Introduction

Globally, industry demands an increasing number of engineering graduates. However, the number of high-school students well prepared for studying engineering at university level is shrinking in many countries. Therefore, if freshman engineering numbers are to grow, much of the growth is likely to come from students with lower achievement levels. In order to support these students effectively, and to ensure the courses they take remain appropriate, the academic preparedness of these students must be determined. However, recent changes to the way New Zealand conducts its national examinations have made this more difficult. For example, in the past all students who chose to study physics were required to study a full physics course. Now, the more modular nature of the national examinations enables students to present for examination only some aspects of the physics curriculum while ignoring others. In particular, students could choose not to present the module on electrical systems for examination. In fact, it is now possible for students to enrol in a high-school physics course that contains no electricity content at all.

ELECTENG 101, Electrical and Digital Systems, is part of a compulsory common program for all freshman engineering students at the University of Auckland. Typically 600 students enrol in this course each year, but only about one quarter of them subsequently pursue a degree in electrical and computer engineering. Clearly, many of the students enrolled in ELECTENG 101 may have no particular interest in matters of an electrical nature, and may even have chosen not to study this aspect of physics at high school.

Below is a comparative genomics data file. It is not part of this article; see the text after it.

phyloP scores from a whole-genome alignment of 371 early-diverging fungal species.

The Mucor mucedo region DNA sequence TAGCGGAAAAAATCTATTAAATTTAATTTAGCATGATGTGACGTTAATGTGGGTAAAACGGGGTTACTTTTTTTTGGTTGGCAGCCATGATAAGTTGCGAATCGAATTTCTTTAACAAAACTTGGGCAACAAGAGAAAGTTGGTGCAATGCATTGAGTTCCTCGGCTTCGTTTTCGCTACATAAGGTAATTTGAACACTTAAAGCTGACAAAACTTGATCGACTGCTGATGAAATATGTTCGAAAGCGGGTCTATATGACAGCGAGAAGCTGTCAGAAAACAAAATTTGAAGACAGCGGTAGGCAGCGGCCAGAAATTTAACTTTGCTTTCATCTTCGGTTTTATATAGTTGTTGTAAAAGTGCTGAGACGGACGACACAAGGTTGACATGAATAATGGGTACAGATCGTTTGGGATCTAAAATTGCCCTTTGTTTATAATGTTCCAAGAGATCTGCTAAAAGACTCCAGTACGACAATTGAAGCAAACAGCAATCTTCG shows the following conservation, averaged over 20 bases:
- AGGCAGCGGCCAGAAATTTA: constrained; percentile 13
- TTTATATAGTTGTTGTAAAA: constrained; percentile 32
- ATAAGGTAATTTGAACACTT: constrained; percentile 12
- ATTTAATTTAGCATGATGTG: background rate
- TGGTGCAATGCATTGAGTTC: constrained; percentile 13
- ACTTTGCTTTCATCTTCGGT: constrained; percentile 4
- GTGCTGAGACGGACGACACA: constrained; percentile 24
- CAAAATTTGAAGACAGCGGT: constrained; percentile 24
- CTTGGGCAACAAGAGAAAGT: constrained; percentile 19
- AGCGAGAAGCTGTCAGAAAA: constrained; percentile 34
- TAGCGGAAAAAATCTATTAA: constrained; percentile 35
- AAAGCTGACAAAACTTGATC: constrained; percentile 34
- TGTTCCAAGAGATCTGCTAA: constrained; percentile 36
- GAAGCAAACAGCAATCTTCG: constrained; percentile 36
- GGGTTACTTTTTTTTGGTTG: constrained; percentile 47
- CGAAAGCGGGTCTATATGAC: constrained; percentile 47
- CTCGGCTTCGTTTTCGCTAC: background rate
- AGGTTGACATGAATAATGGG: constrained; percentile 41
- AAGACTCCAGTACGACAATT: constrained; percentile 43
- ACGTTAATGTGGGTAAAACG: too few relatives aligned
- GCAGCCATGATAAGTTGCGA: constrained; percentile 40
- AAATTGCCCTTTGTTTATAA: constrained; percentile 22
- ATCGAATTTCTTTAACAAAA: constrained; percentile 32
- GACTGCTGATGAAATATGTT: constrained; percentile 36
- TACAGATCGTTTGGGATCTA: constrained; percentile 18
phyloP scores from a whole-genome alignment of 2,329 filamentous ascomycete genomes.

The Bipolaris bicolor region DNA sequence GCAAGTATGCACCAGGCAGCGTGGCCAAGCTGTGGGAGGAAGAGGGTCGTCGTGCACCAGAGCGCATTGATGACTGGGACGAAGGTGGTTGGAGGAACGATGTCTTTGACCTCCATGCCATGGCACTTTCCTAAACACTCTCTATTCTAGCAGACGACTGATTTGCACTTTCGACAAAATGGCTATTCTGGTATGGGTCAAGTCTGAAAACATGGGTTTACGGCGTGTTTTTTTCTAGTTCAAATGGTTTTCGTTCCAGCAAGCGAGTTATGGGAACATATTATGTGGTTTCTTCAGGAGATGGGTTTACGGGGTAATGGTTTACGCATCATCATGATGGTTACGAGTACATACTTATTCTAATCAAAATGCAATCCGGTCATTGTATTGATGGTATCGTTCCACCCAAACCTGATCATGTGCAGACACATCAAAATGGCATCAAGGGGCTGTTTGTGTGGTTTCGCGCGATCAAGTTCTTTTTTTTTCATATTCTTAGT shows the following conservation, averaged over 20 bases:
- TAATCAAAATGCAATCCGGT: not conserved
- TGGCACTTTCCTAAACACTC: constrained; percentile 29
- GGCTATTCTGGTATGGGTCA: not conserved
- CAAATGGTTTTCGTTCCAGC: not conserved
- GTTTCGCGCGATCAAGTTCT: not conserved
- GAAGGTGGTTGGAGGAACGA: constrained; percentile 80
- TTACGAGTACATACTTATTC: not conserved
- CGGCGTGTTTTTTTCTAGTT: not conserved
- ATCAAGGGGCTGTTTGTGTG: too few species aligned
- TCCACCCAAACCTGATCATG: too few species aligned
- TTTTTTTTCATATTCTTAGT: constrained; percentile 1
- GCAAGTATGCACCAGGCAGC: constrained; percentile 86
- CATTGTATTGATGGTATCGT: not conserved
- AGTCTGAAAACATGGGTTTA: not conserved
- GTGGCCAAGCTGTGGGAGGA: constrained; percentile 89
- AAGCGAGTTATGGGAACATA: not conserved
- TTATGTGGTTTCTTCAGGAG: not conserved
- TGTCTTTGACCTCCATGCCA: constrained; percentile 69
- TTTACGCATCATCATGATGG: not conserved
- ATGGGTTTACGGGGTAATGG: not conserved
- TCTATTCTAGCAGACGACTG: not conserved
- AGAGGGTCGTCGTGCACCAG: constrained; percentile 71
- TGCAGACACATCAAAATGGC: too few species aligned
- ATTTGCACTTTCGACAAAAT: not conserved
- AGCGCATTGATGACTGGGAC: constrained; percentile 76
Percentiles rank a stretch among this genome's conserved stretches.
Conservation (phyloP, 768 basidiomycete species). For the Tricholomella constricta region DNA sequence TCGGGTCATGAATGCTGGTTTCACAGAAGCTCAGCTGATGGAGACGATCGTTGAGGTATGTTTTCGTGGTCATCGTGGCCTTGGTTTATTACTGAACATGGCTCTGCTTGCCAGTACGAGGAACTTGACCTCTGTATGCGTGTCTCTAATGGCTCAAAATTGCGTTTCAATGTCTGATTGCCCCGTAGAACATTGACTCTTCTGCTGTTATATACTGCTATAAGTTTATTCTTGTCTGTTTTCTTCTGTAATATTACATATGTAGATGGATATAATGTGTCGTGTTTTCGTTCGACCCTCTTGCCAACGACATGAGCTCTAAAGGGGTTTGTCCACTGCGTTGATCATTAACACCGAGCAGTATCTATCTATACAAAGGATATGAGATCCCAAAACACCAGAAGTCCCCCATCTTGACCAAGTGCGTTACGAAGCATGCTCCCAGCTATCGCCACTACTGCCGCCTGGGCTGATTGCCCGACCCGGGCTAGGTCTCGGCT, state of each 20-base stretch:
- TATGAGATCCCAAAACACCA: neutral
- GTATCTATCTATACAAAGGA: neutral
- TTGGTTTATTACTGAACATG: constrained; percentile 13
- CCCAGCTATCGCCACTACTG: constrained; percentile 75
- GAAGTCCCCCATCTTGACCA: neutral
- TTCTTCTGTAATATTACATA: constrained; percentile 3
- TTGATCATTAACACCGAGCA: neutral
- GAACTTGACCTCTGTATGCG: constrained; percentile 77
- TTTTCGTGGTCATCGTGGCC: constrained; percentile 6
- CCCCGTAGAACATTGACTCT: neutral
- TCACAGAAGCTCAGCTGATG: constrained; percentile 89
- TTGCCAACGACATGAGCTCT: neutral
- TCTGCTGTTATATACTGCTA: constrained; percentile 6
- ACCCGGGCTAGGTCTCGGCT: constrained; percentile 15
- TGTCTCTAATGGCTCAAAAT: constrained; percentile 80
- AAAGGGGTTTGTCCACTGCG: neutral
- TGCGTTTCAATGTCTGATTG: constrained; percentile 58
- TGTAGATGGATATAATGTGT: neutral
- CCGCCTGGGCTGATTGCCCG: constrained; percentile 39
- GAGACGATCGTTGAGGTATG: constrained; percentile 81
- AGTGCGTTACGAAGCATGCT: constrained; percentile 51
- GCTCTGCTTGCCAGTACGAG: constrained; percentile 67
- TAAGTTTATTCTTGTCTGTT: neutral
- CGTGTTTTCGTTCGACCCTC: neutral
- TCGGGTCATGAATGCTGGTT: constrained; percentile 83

For the reasons outlined above, the lecturers in ELECTENG 101 judged it necessary to introduce a short diagnostic test at the start of their course. Their intention in doing this was to determine the level of understanding of electricity and electromagnetics possessed by the incoming students, and consequently to modify where necessary the course content and its delivery in order to provide the best learning opportunities for the students. It was considered that the test results would identify those students for whom remedial interventions were desirable, and would also indicate the extent and nature of those remedial interventions.

The test was first administered in 2007, and the lecturers were greatly surprised by the extent of the student misconceptions in electricity and electromagnetics that it revealed. The test was administered again in 2008, and the results reinforced those obtained the previous year.

Smaill, C., & Rowe, G., & Godfrey, E. (2009, June), How Much Do They Really Understand? An Entry Level Test On Electricity And Electromagnetics Paper presented at 2009 Annual Conference & Exposition, Austin, Texas. https://peer.asee.org/5086